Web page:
With Democrats now in control of the House of Representatives, a committee is set to hear arguments regarding one of the party’s hottest proposals in the run up to the 2020 election: a $15 minimum wage.
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The House Committee on Education and Labor will hold a hearing on Thursday entitled “Gradually Raising the Minimum Wage to $15: Good for Workers, Good for Businesses, and Good for the Economy."
Many Democrats support raising the minimum wage to $15 per hour. Members of the party – with support from House Speaker Nancy Pelosi, D-Calif., and Senate Minority Leader Chuck Schumer, D-N.Y. – introduced a bill in January to raise the nationwide minimum pay rate to $15 by 2024 through scheduled annual increases.
Independent Vermont Sen. Bernie Sanders said a $15 minimum wage would increase pay for “more than 25 percent of the U.S. workforce.”
While the legislation could feasibly pass in the Democratic-controlled House, it faces an uphill battle in the Senate – where Republicans still hold a majority.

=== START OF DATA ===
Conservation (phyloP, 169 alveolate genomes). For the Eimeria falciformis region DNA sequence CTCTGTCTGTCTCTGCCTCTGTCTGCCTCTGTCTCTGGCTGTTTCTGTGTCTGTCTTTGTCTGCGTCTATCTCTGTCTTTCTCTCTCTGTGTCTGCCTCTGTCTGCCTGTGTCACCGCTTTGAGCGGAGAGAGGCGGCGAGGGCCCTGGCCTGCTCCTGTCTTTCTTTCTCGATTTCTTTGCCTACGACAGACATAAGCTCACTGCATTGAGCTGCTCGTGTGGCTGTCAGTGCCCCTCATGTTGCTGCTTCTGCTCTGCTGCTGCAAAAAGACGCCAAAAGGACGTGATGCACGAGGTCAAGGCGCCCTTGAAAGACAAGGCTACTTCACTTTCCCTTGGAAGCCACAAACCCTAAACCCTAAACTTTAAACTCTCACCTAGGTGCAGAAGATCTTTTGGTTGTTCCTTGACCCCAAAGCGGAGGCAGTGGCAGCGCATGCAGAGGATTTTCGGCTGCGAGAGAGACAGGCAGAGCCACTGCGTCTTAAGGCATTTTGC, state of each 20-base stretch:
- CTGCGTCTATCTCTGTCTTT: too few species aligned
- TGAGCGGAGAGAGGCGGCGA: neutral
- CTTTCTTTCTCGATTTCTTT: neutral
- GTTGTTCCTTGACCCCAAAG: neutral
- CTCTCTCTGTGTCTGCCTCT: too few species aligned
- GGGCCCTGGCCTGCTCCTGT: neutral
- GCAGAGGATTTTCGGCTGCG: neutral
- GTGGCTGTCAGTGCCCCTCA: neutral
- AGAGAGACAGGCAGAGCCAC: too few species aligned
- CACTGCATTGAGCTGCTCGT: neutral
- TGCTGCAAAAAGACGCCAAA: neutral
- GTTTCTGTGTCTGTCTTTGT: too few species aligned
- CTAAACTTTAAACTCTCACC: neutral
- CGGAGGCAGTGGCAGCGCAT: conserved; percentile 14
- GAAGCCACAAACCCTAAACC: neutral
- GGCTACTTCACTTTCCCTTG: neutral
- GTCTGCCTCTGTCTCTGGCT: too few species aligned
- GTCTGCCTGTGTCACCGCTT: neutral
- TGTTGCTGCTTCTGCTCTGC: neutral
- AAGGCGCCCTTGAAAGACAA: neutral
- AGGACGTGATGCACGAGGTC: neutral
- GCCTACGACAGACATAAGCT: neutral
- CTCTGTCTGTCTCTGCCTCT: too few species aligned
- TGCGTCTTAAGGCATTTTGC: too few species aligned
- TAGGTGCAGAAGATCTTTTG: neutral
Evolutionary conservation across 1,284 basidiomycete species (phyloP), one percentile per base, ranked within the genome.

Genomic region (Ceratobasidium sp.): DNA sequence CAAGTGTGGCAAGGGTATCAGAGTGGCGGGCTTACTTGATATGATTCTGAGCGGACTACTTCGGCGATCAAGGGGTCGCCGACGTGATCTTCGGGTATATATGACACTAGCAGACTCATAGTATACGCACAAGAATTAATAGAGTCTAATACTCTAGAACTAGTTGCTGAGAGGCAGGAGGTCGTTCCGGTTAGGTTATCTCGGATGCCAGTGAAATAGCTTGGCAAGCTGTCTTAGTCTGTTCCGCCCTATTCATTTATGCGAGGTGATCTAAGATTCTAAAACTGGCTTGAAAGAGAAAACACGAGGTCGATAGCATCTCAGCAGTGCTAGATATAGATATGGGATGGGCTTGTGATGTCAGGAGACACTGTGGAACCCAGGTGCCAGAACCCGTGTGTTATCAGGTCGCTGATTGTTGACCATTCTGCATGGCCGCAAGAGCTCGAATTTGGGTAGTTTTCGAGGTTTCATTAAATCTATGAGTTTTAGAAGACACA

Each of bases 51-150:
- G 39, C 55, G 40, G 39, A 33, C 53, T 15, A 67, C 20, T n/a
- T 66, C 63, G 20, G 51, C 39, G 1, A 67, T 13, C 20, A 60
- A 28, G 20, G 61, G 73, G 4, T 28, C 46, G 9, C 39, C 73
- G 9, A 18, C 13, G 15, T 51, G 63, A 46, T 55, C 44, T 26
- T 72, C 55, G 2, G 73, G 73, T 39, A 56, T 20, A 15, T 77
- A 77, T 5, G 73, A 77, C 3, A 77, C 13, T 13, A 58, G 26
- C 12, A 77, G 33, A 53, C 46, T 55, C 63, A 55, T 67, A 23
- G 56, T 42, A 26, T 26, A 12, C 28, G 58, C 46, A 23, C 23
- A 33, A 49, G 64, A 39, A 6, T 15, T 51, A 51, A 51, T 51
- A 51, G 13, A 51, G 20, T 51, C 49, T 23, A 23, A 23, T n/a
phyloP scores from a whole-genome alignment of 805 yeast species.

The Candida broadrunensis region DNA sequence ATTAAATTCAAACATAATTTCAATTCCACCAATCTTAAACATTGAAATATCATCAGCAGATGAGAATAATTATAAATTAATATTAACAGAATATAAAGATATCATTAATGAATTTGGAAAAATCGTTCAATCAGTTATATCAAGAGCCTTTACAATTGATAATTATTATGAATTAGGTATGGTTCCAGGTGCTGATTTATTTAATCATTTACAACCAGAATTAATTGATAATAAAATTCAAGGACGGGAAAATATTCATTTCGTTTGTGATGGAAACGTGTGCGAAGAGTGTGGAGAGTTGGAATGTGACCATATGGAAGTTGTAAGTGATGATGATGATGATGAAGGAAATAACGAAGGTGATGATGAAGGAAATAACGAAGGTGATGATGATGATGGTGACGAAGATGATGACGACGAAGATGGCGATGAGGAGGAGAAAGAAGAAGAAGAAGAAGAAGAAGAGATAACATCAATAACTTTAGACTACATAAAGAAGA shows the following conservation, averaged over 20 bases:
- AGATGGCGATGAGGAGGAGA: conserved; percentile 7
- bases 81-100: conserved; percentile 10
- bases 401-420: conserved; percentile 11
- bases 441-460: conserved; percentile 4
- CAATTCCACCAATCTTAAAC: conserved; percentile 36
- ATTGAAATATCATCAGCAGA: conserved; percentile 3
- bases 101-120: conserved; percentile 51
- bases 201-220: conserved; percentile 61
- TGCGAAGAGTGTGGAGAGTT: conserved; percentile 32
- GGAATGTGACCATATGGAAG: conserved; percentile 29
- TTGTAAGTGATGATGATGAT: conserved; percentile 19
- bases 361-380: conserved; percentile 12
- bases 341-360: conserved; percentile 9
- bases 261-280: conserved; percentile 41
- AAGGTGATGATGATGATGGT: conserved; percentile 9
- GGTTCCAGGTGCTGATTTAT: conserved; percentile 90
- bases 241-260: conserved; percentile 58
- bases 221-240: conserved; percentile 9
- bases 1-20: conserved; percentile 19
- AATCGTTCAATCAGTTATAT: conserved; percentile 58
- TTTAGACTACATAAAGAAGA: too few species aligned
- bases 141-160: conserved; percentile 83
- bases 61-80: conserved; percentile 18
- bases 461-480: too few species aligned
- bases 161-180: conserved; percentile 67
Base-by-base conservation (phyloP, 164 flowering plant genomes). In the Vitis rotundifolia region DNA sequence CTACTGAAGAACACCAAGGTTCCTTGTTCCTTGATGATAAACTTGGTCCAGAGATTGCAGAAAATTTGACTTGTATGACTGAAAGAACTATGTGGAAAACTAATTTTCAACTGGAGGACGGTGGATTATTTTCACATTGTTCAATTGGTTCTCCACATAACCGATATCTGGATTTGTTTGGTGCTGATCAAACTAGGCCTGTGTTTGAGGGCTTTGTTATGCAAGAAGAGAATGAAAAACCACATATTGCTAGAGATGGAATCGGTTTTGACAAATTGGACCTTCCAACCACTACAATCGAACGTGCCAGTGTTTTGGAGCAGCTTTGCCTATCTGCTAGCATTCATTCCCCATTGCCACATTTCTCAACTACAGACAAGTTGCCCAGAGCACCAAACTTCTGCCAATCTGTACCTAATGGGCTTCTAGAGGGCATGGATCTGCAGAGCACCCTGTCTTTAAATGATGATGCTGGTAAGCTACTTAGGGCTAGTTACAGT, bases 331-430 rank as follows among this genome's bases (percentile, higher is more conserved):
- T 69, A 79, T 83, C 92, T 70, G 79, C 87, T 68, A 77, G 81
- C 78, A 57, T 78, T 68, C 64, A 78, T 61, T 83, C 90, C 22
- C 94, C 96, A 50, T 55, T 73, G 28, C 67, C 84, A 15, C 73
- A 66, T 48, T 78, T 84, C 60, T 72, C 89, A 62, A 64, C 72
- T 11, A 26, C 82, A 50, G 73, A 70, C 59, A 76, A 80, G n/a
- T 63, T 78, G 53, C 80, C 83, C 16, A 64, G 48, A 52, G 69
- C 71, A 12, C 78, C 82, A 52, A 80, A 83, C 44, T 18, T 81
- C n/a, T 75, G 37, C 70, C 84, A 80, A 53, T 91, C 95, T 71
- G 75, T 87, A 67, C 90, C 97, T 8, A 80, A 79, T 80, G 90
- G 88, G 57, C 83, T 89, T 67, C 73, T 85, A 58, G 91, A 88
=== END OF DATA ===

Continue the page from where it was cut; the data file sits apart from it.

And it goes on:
Not all conservatives are opposed to bigger paychecks, however, though they typically don’t support a federal mandate.
White House economic adviser Larry Kudlow, for example, argued against having the federal government set the national minimum wage since conditions vary meaningfully among states.
“The federal government shouldn’t have jurisdiction over the states anyway in a matter like this,” Kudlow said. "The conditions are different in these states, the cost of living is different, the state of business is different.”
There are conflicting reports as to how a $15 minimum wage could impact the economy. A recent study from the Employment Policies Institute – which opposes a minimum wage hike – says raising the minimum to $15 by 2020 would cost the U.S. more than 2 million jobs.
Other reports, from left-leaning groups, assert raising the minimum wage to $15 by 2024 would increase salaries for more than 40 million Americans.
Former McDonald’s CEO Ed Rensi told FOX Business last month that raising the minimum wage would cause a spike in consumer prices, disproportionately hurt small businesses and could result in more workers being replaced by automation.
Twenty states raised their minimum wages at the outset of 2019, including California, New York and Washington.